A Bear Called Paddington – from darkest Peru to London

As the silver screen beckons for the world’s much loved and well-mannered bear the Museum of London opens a new exhibition, A Bear Called Paddington today charting the story of the cherished character from page to screen, in a history that dates back nearly sixty years.

The genesis of Paddington can be traced to Christmas Eve 1956, when his creator, Michael Bond, bought his wife a small toy bear from a London department store and named him after the nearest railway station to which they lived.

Through a mix of objects including a first-edition book, illustration and film and animation props drawn from private collections never-before seen together in the UK, the museum will show the evolution of Paddington from first-draft, right up to today.

Paddington bears from around the world

Highlights include a signed first edition copy of the debut story, A Bear Called Paddington (1958), belonging to the author’s daughter, Karen Jankel.

An original illustration of Paddington by Peggy Fortnum, the original typewriter (1965) that Michael Bond used to write Paddington at Work and Paddington Goes to Town once he left the BBC in 1965 to write Paddington full-time.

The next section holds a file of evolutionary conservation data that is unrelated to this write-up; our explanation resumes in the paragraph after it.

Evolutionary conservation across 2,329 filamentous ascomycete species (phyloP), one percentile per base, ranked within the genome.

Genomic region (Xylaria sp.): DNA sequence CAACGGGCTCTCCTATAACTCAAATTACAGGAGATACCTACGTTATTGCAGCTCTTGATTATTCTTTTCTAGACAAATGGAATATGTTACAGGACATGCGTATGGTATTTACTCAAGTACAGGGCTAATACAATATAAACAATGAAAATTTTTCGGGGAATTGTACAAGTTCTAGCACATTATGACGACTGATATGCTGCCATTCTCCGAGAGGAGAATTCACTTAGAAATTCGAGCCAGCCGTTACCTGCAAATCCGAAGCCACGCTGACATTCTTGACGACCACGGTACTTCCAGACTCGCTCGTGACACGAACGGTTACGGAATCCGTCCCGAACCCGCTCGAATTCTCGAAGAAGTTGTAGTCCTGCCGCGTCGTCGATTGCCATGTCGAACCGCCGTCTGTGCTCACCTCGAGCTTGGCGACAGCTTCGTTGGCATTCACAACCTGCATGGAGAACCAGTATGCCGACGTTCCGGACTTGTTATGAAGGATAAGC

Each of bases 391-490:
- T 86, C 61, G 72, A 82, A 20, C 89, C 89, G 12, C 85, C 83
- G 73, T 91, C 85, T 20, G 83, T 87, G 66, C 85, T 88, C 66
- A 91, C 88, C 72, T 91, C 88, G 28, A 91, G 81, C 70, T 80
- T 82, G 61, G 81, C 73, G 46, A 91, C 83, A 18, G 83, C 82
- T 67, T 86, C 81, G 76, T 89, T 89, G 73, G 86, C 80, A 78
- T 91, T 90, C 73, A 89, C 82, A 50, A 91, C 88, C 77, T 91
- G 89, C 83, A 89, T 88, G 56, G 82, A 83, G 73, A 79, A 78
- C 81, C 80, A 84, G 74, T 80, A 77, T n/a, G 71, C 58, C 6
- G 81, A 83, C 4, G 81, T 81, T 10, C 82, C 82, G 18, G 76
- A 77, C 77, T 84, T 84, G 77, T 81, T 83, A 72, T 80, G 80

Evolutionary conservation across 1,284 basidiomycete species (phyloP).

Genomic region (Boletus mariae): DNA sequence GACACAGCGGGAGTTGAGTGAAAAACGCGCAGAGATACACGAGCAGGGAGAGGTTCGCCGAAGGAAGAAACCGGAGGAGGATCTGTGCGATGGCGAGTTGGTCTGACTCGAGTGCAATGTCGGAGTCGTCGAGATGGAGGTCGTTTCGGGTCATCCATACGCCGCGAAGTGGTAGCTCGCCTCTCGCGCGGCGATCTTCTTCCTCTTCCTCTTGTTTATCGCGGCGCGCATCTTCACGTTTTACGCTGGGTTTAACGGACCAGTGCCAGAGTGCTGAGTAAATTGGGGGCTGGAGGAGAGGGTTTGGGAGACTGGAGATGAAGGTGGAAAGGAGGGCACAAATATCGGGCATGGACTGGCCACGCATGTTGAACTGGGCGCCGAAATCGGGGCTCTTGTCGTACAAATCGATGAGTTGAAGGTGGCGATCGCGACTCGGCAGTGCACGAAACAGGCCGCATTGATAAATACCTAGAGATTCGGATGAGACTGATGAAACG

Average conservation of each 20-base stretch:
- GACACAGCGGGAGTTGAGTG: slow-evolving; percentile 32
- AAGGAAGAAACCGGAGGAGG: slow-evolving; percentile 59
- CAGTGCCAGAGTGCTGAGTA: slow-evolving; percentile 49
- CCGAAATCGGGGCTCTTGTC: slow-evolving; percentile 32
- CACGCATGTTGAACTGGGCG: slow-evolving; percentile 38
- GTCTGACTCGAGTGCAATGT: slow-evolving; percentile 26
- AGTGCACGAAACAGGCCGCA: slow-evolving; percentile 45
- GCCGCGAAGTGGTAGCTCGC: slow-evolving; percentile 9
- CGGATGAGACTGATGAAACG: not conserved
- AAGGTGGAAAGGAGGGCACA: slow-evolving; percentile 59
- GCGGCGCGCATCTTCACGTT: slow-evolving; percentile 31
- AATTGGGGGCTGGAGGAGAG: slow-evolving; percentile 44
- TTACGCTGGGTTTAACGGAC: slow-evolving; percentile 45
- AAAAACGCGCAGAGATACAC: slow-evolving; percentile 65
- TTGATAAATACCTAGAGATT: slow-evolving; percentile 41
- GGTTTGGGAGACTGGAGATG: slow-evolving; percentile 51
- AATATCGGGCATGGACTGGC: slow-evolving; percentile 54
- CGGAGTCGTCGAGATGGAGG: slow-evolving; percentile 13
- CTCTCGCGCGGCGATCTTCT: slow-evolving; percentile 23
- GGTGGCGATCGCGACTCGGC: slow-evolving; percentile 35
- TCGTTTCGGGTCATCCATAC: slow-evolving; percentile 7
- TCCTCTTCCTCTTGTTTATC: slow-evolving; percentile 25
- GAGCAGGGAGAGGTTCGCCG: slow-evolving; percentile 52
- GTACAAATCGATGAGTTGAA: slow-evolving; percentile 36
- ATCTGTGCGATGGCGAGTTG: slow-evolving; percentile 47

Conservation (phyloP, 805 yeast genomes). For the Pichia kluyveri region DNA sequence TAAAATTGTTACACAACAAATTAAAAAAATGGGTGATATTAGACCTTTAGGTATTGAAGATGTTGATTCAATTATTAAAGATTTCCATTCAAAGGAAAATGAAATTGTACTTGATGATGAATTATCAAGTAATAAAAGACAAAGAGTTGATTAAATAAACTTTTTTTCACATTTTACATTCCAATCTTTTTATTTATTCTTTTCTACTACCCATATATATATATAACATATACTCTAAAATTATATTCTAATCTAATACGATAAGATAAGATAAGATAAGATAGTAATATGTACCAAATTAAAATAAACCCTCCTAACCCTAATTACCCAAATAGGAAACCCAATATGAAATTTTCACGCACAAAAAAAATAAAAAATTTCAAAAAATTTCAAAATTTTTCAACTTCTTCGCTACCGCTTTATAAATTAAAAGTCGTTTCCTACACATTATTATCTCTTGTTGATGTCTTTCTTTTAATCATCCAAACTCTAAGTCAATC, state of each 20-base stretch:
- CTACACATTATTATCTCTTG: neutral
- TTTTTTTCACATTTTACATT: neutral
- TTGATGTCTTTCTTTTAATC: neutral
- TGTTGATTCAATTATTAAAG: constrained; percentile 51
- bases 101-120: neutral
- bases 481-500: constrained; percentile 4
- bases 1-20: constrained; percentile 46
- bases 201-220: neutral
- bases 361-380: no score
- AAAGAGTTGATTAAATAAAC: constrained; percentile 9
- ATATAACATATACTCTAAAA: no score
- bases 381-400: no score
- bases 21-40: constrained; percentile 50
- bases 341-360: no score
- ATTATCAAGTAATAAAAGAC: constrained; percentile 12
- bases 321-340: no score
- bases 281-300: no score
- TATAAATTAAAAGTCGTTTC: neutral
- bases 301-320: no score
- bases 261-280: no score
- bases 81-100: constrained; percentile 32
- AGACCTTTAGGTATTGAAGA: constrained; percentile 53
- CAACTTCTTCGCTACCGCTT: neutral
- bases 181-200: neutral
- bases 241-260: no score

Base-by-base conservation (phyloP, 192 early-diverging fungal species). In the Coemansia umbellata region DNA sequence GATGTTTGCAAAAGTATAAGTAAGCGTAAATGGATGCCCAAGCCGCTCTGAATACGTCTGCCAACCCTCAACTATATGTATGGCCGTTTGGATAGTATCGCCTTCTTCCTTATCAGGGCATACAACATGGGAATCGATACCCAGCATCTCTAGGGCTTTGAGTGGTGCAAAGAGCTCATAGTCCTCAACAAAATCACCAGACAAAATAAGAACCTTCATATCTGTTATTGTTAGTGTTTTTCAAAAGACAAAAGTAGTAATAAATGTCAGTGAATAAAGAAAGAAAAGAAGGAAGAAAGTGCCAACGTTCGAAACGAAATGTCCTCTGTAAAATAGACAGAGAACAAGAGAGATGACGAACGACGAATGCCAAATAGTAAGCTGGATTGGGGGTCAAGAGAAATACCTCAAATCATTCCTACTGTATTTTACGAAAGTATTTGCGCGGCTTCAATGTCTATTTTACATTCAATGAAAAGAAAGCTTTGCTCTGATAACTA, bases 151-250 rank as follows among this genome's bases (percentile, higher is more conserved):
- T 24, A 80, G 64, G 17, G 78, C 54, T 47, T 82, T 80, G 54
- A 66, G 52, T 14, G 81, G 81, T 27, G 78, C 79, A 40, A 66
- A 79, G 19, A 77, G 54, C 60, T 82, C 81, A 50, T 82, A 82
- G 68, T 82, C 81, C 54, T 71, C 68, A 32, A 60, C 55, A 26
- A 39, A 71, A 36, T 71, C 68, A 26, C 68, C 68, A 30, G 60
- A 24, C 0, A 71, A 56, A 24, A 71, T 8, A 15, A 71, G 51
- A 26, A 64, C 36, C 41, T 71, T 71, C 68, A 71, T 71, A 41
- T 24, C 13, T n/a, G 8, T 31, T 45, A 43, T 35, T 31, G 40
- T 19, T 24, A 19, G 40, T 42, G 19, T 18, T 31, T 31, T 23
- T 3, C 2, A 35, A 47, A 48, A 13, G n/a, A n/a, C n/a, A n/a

First edition of A Bear Called Paddington

Props from the forthcoming STUDIOCANAL film, Paddington, 2D cut-outs and original Paddington puppet from the 1970s TV animations will also be on show.

2D characters and props from the 1970s television animation

“A Bear Called Paddington celebrates the transitions that Paddington has made from his first appearance in Michael Bond’s novel in 1958, via his debut on the small screen in 1975 to his latest adventure in the movies this month,” said Hilary Young, curator of A Bear Called Paddington.

“Visitors will enter the Brown family’s front room at 32 Windsor Gardens and see a first edition of ‘A Bear Called Paddington’ belonging to Bond’s daughter Karen; one of the original 3D Paddington puppets from the 1970s TV animation; and from the new film, Paddington’s duffel coat, hat and suitcase.

“The stories about the stowaway from Darkest Peru who comes to London are loved around the world and the exhibition highlights his global phenomenon with several translations of the books, fan mail, and other worldwide Paddington products.

“Michael Bond’s stories about this well-meaning bear are timeless and there is a Paddington familiar to every age range in this exhibition.”

The Museum of London has also received its own life-size Paddington statue designed by BBC Sherlock’s leading man, Benedict Cumberbatch, as part of the Paddington Trail brought to the capital by VisitLondon.com, NSPCC and STUDIOCANAL.

Paddington film still (STUDIOCANAL)

Visitors can now follow in the furry footsteps of the world’s favourite Peruvian explorer across 50 sites throughout the capital.

The film Paddington will be released on 28 November with voices from star-studded cast including Colin Firth and Nicole Kidman and music from Icelandic band Sigur Rós.

A Bear Called Paddington is a free exhibition and runs until 4 January 2015.